Lead to read: How should Vermont schools teach reading?

Published: Dec. 17, 2019 at 3:18 PM EST
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Vermont students are struggling to read according to declining national test scores over the last two years. A local nonprofit focused on helping kids to learn says it could be, in part, because of the way we teach kids how to read.

During study hall at the Vermont Commons School in South Burlington, seventh grader Ryder Anderson does his math homework. It's easier for him than other subjects that require more reading. "It was just a lot harder for me. I wasn't at the same grade level as everyone else. I was behind," he said.

Anderson has dyslexia. His mother, Kristin Foley, says she spotted the signs when he was in kindergarten. He struggled from the very beginning, from identifying letters to sounds to remembering sounds," she said.

Foley also has dyslexia and says that's how she knew the way his elementary school was teaching Ryder to read wouldn't work. "The way the Common Core reading program is, it just doesn't feed to that mindset and that learning style," she said.

So in second grade she took him to the Stern Center for Language and Learning in Williston. There, she says he made strides. "They started all the way back in the beginning to create the foundation," Foley said. "They're breaking down those sounds. They're doing it again and again. It's very repetitive but it is shown to be very successful for dyslexics."

Not just for students with dyslexia. Stern Center Founder and President Blanche Podhajski says a structured literacy approach -- works better for all students. It uses explicit, systematic methods to help students decode words. "We don't naturally learn to read like we learn to speak," Podhajski said.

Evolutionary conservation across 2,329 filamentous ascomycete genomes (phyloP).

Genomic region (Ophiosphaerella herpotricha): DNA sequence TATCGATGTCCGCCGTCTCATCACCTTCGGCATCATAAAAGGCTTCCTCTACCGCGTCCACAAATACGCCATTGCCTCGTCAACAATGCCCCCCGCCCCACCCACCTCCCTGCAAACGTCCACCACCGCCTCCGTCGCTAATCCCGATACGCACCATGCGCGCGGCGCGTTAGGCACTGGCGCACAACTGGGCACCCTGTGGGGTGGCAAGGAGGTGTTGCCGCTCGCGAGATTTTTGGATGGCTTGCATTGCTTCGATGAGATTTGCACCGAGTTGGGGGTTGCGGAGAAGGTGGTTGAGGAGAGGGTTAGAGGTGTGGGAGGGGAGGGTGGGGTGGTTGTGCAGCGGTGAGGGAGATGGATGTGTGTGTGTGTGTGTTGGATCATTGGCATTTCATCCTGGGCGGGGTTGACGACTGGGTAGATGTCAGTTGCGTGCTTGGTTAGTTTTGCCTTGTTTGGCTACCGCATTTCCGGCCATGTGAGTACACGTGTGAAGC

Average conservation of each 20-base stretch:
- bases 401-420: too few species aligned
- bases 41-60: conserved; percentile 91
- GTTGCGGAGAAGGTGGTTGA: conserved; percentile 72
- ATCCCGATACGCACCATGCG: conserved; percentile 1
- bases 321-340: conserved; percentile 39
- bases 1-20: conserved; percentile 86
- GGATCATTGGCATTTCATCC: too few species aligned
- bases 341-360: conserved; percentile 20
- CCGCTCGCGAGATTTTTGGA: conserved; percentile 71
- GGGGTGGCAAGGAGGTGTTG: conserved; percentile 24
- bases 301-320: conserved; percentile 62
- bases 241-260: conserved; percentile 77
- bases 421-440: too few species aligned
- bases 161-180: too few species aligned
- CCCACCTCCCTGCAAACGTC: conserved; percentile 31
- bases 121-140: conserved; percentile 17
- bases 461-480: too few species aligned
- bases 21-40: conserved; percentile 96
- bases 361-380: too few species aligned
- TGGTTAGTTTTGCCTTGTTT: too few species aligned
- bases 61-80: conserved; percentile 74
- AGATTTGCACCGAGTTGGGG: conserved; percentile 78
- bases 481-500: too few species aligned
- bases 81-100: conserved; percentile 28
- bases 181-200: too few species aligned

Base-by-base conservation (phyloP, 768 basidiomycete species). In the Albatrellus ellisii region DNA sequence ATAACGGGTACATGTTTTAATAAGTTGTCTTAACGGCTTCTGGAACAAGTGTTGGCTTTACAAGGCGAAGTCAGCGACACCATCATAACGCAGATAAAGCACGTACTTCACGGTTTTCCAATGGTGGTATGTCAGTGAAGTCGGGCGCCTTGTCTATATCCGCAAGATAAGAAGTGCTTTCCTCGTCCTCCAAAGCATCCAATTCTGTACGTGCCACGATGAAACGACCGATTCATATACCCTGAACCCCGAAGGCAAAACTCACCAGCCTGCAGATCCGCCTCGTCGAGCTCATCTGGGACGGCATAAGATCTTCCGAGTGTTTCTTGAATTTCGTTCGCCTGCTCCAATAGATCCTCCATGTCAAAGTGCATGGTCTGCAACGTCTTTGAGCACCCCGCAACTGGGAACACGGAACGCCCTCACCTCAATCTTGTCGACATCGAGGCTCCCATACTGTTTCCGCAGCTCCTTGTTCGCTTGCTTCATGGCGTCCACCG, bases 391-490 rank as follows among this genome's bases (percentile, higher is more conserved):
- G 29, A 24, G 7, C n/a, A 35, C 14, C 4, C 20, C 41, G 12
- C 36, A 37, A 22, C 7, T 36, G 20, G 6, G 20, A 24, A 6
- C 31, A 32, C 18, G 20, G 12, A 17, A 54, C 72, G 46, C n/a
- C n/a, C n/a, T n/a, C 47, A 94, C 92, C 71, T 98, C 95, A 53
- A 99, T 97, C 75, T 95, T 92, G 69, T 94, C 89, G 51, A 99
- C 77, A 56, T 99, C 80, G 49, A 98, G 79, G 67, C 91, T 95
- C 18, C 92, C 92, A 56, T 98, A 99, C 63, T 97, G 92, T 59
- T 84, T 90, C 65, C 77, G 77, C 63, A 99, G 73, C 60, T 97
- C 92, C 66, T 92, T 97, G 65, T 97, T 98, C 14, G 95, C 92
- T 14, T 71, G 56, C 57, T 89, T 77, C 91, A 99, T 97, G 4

She says the "whole language" approach -- which has been widely used over the years -- leaves many students behind. That method assumes that if kids are exposed to enough reading they will naturally pick it up, like they would spoken language. Podhajski says in reality, that only works for about 20 to 30 percent of young learners. And the other widely-used approach -- phonics-based reading -- is a good start but also may not go far enough.

"Phonics is an important piece, but you have to even take a step back and say how are words even constructed into sounds before we even match them to letters," Podhajski said.

She says neuroscience backs up the structured literacy approach. FMRI scans of kids' brains as they read shows researchers how the brain reacts during the reading process and how different techniques activate different areas. And she says the students they have taught with the structured literacy approach have a better awareness of how words are constructed with sounds, how those sounds match to printed letters and how to spell -- all foundations for strong reading skills.

Critics say structured literacy hampers creativity and fluency, but Podhajski says the research is clear. "The science of reading is now unequivocal. We know the data is there, we know the science is there. We know how to teach children how to read. We just have to do it," she said.

Foley says taking a more structured approach early on would help kids like Anderson succeed too.

While he tells us he will never like reading, it doesn't hold him back. "It feels good to be able to read with everyone else," he said.

"It's a lot of relief because I was there when he wasn't doing well," Foley said. "And so now, for him to be happy, for him to go to school is amazing."

Changing the way reading is taught is easier said than done though. Teachers can only teach what they know. That's why the Stern Center is on a mission to bring structured literacy to them. Wednesday, in part two of this report, we'll take you inside two Hinesburg classrooms where they're using this teaching method and show you how it works. And we'll hear from teachers about why they say it's making a difference for their students.

We also asked Vermont's education secretary whether they would bring the Stern Center's program to all schools. He said they don't generally tell districts to adopt specific teaching strategies, but that if the structured literacy approach is shown to be more effective for students' learning, they would consider how they might help districts bring those concepts into the classroom.

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